Tawanda Hall is a Michigan-based nursing assistant and a mother of four. For nearly a decade she raised her family in a home she and her husband, Prentiss, purchased in the city of Southfield.
When they bought the house, it was damaged and in desperate need of repairs. Together, the family moved in and set to work turning the house into their home.
The new space was perfect for their family and gave them access to great schools. Not only was it big enough for their own household, but it also provided the room necessary for Tawanda’s ill mother-in-law to move in and receive the care she needed.
It was in this home where the family’s most precious memories were made. As Tawanda recalls:
“We’ve had several family dinners there, like Thanksgiving, Christmas. It had a real big family room, so we were able to hold a lot of people in one spot and be able to enjoy each other. The yard was beautiful. Lord, there was a lot of memories there.”
These cherished moments are just distant memories now that the family lost their home to the city’s “tax and take” scheme—what we call home equity theft—of which they were completely unaware.
Unfortunately, the Halls experienced financial difficulties that resulted in the couple falling behind on their property taxes. The Halls wanted to pay their debt and worked with their local government to get on a payment plan, making substantial payments on the debt.
The Oakland County treasurer ended the plan, however, with the tax debt standing at $22,642, and foreclosed on their home.
Tawanda was shocked.
She immediately ran down to the county treasurer’s office, prepared to pay the entire year, even if that meant taking out a loan to do so.
Again, the county told her that it was too late.
She couldn’t quite grasp how something like this could happen, or why it was allowed to happen. The whole thing felt so wrong.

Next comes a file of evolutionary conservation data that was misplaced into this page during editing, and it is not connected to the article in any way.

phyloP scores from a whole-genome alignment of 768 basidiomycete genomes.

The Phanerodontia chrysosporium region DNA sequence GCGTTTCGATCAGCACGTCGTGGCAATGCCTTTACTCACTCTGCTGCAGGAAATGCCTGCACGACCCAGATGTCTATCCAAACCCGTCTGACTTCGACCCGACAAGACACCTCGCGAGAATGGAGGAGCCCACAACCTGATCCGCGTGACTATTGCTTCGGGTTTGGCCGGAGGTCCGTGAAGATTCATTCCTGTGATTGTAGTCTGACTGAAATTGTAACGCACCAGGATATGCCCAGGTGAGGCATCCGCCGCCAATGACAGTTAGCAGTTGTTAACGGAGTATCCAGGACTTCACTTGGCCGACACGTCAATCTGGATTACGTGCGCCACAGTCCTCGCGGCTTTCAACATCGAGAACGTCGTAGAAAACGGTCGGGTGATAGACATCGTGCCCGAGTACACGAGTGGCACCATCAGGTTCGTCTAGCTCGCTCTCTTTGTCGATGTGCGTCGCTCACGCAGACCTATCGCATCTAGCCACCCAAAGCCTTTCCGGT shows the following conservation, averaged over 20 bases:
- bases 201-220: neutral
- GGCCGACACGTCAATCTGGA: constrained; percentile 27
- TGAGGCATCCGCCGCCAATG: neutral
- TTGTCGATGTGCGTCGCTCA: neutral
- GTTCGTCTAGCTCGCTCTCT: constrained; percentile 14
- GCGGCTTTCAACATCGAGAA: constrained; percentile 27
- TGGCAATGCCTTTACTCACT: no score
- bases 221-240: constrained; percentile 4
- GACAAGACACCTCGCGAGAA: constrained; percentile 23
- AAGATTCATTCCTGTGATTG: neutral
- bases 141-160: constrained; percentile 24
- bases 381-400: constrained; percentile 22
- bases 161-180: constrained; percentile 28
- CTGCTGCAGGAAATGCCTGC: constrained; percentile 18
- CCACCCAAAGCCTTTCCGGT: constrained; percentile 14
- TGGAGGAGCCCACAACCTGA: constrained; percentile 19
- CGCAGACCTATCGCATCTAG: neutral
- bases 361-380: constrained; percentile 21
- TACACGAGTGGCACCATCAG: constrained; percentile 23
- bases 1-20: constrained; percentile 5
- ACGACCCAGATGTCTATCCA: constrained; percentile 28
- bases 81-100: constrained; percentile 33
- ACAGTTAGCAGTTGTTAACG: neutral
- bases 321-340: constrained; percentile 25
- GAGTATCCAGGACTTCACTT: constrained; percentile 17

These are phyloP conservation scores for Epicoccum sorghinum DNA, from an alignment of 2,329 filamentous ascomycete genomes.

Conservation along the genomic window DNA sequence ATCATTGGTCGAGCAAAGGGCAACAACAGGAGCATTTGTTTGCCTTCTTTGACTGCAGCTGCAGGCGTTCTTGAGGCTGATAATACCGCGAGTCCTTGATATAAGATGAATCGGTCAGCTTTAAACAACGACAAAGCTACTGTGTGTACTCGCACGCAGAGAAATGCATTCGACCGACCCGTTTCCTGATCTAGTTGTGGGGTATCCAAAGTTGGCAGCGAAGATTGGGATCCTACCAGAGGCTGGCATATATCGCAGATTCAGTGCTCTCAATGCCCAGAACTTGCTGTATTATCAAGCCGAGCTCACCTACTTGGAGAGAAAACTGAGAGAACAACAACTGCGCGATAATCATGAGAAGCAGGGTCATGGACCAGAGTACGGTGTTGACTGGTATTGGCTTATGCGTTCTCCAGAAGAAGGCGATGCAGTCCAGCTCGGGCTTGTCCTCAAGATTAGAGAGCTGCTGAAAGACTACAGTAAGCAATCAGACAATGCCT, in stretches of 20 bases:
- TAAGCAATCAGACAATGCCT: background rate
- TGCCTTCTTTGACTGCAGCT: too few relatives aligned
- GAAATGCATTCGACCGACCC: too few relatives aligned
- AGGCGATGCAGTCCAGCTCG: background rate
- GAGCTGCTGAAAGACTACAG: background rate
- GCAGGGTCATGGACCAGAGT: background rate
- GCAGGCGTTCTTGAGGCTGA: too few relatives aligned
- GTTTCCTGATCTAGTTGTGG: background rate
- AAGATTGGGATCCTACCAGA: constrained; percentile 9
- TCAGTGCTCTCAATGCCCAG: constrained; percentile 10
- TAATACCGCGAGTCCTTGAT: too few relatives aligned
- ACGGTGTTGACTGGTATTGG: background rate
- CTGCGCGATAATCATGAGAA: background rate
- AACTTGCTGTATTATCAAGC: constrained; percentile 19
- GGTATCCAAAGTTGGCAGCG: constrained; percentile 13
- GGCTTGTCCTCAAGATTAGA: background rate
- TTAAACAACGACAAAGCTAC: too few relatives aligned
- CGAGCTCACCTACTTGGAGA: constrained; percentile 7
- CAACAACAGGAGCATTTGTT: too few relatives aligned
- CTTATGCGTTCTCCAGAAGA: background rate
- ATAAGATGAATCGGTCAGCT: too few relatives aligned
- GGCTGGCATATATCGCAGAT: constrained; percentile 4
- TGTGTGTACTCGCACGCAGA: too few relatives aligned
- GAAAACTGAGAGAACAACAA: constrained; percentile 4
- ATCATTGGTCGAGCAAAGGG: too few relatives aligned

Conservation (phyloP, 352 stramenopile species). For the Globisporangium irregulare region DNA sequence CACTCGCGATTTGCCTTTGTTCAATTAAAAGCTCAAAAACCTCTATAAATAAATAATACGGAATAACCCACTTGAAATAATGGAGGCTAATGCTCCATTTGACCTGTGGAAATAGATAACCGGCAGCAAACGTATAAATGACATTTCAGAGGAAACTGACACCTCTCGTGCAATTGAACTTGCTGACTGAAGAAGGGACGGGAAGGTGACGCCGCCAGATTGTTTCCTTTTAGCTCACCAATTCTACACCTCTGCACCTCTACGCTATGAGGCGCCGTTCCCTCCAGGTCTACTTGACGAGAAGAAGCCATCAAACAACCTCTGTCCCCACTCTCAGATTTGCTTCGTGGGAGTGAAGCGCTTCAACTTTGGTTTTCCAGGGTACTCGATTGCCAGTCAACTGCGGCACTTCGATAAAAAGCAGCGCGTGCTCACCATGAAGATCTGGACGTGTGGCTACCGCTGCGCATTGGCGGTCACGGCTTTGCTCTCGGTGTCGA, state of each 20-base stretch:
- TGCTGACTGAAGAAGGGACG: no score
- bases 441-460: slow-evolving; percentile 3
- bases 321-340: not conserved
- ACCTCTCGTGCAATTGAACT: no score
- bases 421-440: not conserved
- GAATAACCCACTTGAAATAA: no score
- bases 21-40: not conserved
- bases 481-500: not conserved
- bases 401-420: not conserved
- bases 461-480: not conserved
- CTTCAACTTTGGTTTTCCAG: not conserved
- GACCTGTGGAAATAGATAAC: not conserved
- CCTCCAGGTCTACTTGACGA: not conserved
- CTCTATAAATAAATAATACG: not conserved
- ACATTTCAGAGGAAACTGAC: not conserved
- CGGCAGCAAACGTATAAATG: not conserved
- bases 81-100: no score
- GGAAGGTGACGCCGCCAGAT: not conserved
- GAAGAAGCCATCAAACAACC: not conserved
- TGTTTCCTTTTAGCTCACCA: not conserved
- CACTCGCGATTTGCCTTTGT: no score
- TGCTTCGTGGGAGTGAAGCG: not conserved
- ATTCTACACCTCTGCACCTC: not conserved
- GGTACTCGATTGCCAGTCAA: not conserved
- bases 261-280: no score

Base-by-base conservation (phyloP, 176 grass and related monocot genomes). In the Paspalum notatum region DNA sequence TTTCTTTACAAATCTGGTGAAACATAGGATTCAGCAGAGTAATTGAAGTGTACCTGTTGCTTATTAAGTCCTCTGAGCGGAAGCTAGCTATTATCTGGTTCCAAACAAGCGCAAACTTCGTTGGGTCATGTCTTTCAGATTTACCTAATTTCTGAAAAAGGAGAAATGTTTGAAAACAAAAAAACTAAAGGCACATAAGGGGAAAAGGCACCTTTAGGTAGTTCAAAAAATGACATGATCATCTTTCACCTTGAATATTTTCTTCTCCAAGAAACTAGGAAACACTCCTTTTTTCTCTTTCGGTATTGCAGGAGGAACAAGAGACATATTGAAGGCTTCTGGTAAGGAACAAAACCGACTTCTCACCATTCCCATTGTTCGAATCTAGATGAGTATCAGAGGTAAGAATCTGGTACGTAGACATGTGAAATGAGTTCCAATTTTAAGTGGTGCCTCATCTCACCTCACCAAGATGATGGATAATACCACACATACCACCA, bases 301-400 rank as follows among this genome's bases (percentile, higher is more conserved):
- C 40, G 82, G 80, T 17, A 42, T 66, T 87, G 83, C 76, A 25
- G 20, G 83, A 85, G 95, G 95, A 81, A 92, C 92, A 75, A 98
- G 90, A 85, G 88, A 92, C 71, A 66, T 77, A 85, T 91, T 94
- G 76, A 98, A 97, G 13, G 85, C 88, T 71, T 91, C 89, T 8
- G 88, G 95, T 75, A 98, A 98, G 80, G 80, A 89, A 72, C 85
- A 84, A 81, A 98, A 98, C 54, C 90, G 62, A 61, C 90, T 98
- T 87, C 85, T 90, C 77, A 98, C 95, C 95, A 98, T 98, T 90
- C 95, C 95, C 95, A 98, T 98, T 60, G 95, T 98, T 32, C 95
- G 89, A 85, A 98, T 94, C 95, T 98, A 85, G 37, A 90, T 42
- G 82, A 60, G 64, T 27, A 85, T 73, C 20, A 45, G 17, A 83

She called whoever she could, looking for answers and solutions. She even called the mayor’s office. When no one was able, or willing, to help her, she and seven other former homeowners filed a lawsuit.
The Halls had fallen prey to the local government’s use of home equity theft—a tool governments use to take private property and sell that property without compensating the owners.
In the Halls’ case, the local government took from them not only the value of debt but every penny of equity they had built up in the house.
Instead of selling the house at public auction, paying off the debt, and returning the surplus (minus interest and penalties) to the homeowners, the city used the Halls’ money to enrich a private company, Southfield Neighborhood Revitalization Initiative, LLC, managed by City of Southfield officials.
Through a series of legal transactions, the county took the Halls’ home (and the homes of seven other homeowners party to this case) and transferred it through the City of Southfield to the private company, which sold it for more than $300,000. The Halls received none of the difference between the debt they owed and the sales price.
This public-private arrangement was set up in 2016 through a city resolution that was supposed to prevent blight. Southfield took advantage of state law allowing cities a “right of first refusal” to buy foreclosed homes from the county for the cost of tax debt.
The Southfield Non-Profit Housing Corporation reimbursed the city for the amount of the tax debt, which then gave the property for $1 to the non-profit’s for-profit company to be sold.
The Detroit News reported that the company generated as much as $10 million from 138 properties from 2016 to 2019 after covering more than $2 million in tax debts to acquire the properties from the city. The former owners of these properties lost everything and received nothing from the surplus value of the properties taken from them.
One court has called the “troubling” scheme “shocking to the conscience” and one which “rightfully breeds distrust among the electorate.”
The Halls sued the city, county, non-profit, and company for violating the Takings Clause.